#   [[:a, :b, :c], [1, 2, 3]].transpose
        #   # => [[:a, 1], [:b, 2], [:c, 3]]
        attrs_with_args = [attrs, args].transpose

        # Hash[] will take the passed associative array and turn it
        # into a hash like so:
        #   Hash[[[:a, 2], [:b, 4]]] # => { :a => 2, :b => 4 }
        conditions = Hash[attrs_with_args]

        # #where and #all are new AREL goodness that will find all
        # records matching our conditions
        where(conditions).all
      end
    end

Though there’s a lot to the code above, the most important bit is in the method missing. Here we use a regex to match anything starting with ‘find_by_’ and delegate those to run_find_by_method.

There are three very important caveats to using method_missing. First, you must call super if you don’t plan on handling the given method. If you fail to call super, you will short circuit Ruby’s method lookup and your code will behave strangely.

Second, methods executed via method_missing are slower than their normally defined counterparts. I don’t have hard numbers on this, but googling around may be able to tell you. If it doesn’t, let me know in the comments, and I’ll get numbers.

Finally, you should also define a corresponding respond_to? that reflects that your object responds to these magic methods. For our example above, the respond_to? would look like so:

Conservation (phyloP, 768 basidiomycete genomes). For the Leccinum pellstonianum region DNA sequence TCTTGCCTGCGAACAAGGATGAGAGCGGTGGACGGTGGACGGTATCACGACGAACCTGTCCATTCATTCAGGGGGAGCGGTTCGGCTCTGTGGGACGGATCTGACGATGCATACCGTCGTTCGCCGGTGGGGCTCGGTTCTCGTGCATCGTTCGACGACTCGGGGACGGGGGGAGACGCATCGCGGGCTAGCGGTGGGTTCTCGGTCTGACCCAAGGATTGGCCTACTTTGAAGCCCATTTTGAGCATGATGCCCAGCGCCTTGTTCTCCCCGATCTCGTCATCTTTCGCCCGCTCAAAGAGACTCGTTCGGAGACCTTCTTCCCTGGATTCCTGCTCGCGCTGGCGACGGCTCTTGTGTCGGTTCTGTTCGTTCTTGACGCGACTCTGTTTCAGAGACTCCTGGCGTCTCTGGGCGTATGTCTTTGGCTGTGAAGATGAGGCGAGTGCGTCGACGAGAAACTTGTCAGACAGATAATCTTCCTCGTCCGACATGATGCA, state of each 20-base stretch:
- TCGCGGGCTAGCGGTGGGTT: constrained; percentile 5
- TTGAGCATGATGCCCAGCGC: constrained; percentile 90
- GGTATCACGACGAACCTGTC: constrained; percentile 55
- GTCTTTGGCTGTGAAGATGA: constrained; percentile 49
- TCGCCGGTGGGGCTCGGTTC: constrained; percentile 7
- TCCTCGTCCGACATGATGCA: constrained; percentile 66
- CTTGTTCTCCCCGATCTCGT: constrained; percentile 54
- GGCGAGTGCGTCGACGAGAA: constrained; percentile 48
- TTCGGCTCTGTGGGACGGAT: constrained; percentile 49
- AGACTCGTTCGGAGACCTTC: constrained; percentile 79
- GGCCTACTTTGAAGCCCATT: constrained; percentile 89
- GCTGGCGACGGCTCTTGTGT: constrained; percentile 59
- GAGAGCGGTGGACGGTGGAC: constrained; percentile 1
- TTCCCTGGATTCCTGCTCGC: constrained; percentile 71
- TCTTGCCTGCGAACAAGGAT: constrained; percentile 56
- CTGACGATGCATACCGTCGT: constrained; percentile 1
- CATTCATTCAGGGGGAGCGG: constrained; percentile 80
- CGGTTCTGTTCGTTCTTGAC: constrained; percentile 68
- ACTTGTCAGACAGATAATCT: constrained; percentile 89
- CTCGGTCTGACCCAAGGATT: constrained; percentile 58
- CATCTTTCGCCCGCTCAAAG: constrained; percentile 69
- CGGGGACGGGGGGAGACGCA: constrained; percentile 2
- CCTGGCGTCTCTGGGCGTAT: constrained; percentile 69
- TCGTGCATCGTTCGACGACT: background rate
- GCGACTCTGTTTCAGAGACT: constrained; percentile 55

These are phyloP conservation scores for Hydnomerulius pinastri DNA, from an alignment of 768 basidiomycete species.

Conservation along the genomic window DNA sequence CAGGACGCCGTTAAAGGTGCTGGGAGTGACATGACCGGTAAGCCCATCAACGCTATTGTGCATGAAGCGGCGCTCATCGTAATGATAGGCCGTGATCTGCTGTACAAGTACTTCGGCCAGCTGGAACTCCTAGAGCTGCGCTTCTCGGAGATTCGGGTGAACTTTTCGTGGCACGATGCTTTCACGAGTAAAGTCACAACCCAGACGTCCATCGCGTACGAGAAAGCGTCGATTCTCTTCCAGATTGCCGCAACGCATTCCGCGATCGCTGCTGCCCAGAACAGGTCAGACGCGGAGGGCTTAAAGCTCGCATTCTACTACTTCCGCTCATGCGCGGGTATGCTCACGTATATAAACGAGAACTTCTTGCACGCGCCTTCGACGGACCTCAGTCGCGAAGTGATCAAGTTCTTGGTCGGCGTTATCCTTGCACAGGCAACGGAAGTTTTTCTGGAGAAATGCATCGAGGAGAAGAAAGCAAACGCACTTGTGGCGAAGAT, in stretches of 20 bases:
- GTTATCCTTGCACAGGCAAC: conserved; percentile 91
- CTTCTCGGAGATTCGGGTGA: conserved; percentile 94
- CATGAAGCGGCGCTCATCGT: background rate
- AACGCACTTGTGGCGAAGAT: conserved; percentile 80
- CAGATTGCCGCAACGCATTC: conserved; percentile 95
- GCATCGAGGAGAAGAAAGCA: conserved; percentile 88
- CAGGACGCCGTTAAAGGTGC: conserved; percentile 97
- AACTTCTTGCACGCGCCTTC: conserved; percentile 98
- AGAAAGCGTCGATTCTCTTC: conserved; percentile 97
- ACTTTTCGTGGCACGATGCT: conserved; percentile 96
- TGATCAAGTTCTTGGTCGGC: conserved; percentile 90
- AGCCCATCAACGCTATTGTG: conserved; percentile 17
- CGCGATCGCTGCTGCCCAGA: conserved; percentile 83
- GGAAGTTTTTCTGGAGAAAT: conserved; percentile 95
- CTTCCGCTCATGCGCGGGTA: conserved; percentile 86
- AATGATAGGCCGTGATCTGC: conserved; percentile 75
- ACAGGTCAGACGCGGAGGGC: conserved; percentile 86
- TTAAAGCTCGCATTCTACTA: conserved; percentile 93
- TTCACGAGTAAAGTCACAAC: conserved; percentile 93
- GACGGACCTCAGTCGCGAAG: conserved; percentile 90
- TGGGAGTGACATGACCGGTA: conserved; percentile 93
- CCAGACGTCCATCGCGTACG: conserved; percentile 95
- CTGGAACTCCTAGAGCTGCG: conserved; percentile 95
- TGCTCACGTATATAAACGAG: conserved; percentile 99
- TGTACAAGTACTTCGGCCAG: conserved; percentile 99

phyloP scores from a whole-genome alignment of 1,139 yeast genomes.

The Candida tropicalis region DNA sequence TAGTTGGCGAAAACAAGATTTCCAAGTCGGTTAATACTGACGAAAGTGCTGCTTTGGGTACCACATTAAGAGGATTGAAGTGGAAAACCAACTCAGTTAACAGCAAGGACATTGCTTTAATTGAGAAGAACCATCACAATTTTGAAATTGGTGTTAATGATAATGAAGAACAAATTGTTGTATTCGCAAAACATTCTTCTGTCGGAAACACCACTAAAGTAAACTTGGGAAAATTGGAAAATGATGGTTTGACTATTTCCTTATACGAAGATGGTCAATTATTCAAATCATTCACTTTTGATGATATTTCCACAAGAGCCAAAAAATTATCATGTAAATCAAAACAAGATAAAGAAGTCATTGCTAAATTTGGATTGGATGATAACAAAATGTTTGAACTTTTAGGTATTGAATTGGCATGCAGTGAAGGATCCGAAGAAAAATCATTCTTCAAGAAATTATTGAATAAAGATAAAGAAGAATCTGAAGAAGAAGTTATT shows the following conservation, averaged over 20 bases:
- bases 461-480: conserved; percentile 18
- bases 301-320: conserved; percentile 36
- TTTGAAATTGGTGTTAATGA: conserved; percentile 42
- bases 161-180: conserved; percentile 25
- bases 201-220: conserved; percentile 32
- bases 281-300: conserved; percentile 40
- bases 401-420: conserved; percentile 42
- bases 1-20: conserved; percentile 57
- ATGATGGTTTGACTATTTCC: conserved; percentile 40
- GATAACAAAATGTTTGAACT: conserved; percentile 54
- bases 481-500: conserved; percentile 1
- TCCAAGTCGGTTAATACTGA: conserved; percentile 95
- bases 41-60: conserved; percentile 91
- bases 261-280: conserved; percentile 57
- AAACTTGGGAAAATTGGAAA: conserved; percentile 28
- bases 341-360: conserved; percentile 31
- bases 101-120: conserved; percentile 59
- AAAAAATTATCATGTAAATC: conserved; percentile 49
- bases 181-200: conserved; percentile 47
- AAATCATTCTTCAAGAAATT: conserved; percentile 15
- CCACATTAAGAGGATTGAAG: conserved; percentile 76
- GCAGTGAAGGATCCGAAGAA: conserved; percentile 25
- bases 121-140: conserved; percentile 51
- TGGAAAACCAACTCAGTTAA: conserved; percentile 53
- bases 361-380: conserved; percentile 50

class ActiveRecord::Base
      def respond_to?(meth)
        if meth.to_s =~ /^find_by_.*$/
          true
        else
          super
        end
      end
    end

Though respond_to? is not used heavily in practice, it is a core component of duck typing checks. Therefore, it’s usually a good idea to make sure your respond_to? matches your method_missing.

instance_eval

The final feature we’ll look at today is instance_eval. It’s very much a swiss army knife of a tool, but it really shines in its DSL supporting role. For instance, take the Chef API’s approach to setting up File Templates:

    template "/path/to/file.conf" do
      source "file.conf.erb"
      owner  "trotter"
      mode   "0755"
    end

Within the template method, we have access to source, owner, and mode methods that are unavailable outside template. To make this work, we must execute the block passed to template within a context where source, owner, and mode are defined. With instance_eval, this is possible, and we could implement the Chef DSL like so:

    class ChefDSL
      def template(path, &block)
        TemplateDSL.new(path, &block)
      end
    end

    class TemplateDSL
      def initialize(path, &block)
        @path = path
        instance_eval &block
      end

      def source(source); @source = source; end
      def owner(owner);   @owner  = owner;  end
      def mode(mode);     @mode   = mode;   end
    end

The real trick to the above code is the instance_eval in TemplateDSL. It takes the supplied block and runs it within the scope of a TemplateDSL object. This means that the block has access to the source, owner, and mode methods of TemplateDSL, which it uses to set the appropriate instance variables.

If in the above example we had not used instance_eval and had instead defined TemplateDSL#initialize as follows, then Ruby would raise a NoMethodError, because the source, owner, and mode methods would not be accessible to the block.

    class TemplateDSL
      def initialize(path, &block)
        @path = path
        block.call
      end
    end

Philly.rb

Hopefully this post helps you see why I think Ruby is such a cool language. If you’re in the Philly area, I’m giving a lightening talk at tonight’s Philly.rb meeting on this sort of Ruby “meta magic”. I’d love to see you there!